Let your customers tell you when to pivot
Small-business owners can get guidance by surveying their own customers
By Pradeep K. Chintagunta – William Wrigley Jr. spent many of his childhood years selling his father’s Wrigley’s Scouring Soap on the streets of Philadelphia. So when he set out for Chicago in the 1890s, Wrigley did what he knew and brought the soap trade with him.
Had Wrigley stuck to his original plan, it’s unlikely his name would stand today as one of the most iconic in Chicago business history. Instead, he took some calculated risks and pivoted his business twice.
Wrigley had been tossing in packages of baking powder as an incentive for purchasing his soap. When the baking powder proved more popular with customers than his soap, he made it his main product. Soon he realized that his new bonus product, chewing gum, was an even bigger draw, and he changed his focus again. The rest is history.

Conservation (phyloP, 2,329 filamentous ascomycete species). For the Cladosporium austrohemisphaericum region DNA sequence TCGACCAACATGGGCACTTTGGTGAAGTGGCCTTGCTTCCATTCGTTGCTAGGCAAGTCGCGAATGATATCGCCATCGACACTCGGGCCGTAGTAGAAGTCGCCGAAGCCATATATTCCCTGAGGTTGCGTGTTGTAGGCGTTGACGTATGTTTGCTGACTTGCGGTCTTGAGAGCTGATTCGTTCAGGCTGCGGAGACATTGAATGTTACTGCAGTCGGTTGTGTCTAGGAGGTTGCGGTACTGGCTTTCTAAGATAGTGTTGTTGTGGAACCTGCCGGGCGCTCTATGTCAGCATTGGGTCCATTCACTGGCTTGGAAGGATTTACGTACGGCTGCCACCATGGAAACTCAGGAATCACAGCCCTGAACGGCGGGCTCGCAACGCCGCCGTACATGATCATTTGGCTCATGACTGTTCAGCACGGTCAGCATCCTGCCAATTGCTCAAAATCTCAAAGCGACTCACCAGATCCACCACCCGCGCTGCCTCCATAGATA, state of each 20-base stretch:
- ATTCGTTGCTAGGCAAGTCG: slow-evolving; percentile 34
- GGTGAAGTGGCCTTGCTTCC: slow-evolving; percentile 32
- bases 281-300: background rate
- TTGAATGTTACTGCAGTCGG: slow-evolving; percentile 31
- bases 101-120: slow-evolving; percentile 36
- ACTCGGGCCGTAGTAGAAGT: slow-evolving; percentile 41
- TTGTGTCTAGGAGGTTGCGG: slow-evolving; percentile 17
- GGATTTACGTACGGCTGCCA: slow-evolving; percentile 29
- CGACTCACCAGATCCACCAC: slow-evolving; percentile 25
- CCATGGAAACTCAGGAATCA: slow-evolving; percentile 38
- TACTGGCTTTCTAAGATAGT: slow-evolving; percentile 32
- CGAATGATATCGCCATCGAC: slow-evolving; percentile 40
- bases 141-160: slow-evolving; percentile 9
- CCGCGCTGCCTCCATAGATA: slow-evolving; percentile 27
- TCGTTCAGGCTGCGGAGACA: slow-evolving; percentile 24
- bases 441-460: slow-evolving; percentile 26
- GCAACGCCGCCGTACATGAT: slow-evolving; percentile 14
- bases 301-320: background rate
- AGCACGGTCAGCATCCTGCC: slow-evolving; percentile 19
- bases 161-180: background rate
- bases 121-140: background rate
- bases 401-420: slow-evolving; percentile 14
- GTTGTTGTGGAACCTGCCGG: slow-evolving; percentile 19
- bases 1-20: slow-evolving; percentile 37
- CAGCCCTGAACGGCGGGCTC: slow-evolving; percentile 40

Despite evidence that pivots can improve productivity and competitiveness, businesses aren’t always eager to make changes. It’s difficult to consider experimenting with a business model that has worked in the past, and many small-business entrepreneurs may not feel as though they have the time and resources to do so. more>
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